I once again used Isopropyl Alcohol to soften the glue joints in this area, and took them apart. In the end I had to use an additional cardstock shim, on top of the supplied shim to get the correct spacing. The lower frame top piece may have been cut a little thinner, causing the gap. I didn’t go back and compare it to the opposite piece to be sure, I was satisfied that they now mated correctly.




The above picture seems to show the top pieces out of alignment on the right side, but this just an illusion due to the camera angle.


With that fixed I moved on to installing the upper half chocks.







After these dried, I went back and cut the chocks to match the varying surface levels, as detailed in the previous posts.




Yes, the frame drawing has mysteriously suddenly morphed into the one for Frame 9! I changed to the next frame before I took this picture. The camera was in the house, when I was cutting the chocks.

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Thanks for taking the time to provide such detail.  Having the kit on the shelf, I will have to reference your build log if I am to have even a chance with this planned future endeavor.

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  • 1 year later...
On 4/23/2021 at 5:02 PM, thibaultron said:

Part 004




Got a little accomplished today. I took the weights off the frame sheet, and the shims had glued down nicely.








To prevent the frame pieces from sticking to the shims and frame sheet, I was going to used wax paper, but decided that it was both too thick, and opaque, for the job. Instead I used Scotch tape.








First I put a long piece the length  of each shim, then cut carefully around the bottom of the shims, pushing the tape end down onto the paper, covering the area that the chucks will sit down on. Then I covered the rest of the bottom of the frame area, leaving a good length sticking up on the ends. I then cut across where the bottom tape crossed over the pieces left from covering the shims. Then, I pulled the cut ends off, leaving only  a short area where the taped was double thickness.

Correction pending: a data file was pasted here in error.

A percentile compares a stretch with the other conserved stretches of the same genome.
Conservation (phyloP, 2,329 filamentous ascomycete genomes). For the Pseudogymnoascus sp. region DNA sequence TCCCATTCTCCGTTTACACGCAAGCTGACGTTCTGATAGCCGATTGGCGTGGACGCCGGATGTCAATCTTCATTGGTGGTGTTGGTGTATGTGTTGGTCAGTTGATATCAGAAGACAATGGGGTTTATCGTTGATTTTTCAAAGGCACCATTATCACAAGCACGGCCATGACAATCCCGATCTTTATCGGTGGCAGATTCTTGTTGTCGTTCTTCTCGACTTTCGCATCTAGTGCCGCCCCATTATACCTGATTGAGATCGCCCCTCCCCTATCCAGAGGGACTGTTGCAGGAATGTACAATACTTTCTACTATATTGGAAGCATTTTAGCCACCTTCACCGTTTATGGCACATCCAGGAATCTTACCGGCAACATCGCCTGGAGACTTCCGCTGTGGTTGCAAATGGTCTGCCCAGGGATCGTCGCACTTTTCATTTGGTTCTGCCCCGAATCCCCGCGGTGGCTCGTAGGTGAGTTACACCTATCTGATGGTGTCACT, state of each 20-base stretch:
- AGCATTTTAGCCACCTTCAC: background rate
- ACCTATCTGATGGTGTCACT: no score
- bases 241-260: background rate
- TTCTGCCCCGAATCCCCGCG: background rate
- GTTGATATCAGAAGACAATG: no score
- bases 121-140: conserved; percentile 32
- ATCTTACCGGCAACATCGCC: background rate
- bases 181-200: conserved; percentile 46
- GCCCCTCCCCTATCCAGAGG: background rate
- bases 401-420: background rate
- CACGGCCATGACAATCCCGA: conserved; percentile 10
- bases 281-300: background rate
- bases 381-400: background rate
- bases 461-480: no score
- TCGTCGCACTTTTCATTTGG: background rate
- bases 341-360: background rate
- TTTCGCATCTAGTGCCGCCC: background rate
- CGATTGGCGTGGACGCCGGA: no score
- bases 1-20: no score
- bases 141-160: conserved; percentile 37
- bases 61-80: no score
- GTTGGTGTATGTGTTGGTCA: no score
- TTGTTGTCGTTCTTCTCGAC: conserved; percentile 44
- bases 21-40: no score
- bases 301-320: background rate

I noticed that the sheet was not completely flat near the top, so I placed a weight across that area.








The parts numbering was a bit confusing, at first, until I examined the parts sheets.








5F-6B4- For instance translates as, Parts Sheet 5F part 6B-4, as shown in the parts diagrams in the book. This picture also shows one of the reasons I scanned the instructions. As I find and remove the parts, I highlight them. As I progress, this will make finding the parts easier, by process of elimination. It will also, hopefully prevent me from ending up with parts left over, when I finish!







I still have to cut out the rounded areas left when the parts were CNC routed, so I’ve only cut out the three parts highlighted.








I have to figure out how to mount my lighted magnifier lamp “eyes” to the new work bench, as I had to leave off the built in vise at the right hand end, now that the spray booth sits there. The workbench top is too thick, to mount the factory “C” clamp.



I’m using a second compartmented box, like the one I put the small parts in , to store the frame pieces, while I’m assembling them, or when I finish for the day.



After some consideration I decided that I needed to be able to pin the frame sections in place while the glue dries, so I need to move the frame drawing from the glass plate to a wood base.


I did not have any wood that was flat enough for my satisfaction, so I needed to buy another piece. The best type of wood to insure flatness, is butcher block types. I went to Home Depot, and found a 17.5”X 1” thick disk butcher block piece. Even then most of them were far from flat. I went through them and only found three of a dozen or so, that were close to flat. I selected the one that was the flattest, and bought that one. It is still a little bowed, but very close to dead flat, and close enough for this application.








So I transferred the frame drawing from the glass to the disk.








I also bought a short MDF shelf, that I will cut into sections, and glue sandpaper to. This will give me nice flat surfaces to sand “stuff” on.



I received my kit yesterday. Where are these rib drawings located? All I have is the assembly instructions and parts list/drawings.


Jim Rogers


Damn the Torpedoes , Full speed ahead.   Adm David Farragut.

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There should have been a roll of plans showing each assembled frame in scale. I scanned each frame and used the prints of each as a pattern when assembling them.

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10 hours ago, thibaultron said:

There should have been a roll of plans showing each assembled frame in scale. I scanned each frame and used the prints of each as a pattern when assembling them.

Thanks Ron, I didn’t even look at the rolled up paper, thought it was protection for wood strips I wouldn’t need until later. Are you any further along? I can’t find any log entries on any bodies build log past 2021.

Edited by Jim Rogers


Jim Rogers


Damn the Torpedoes , Full speed ahead.   Adm David Farragut.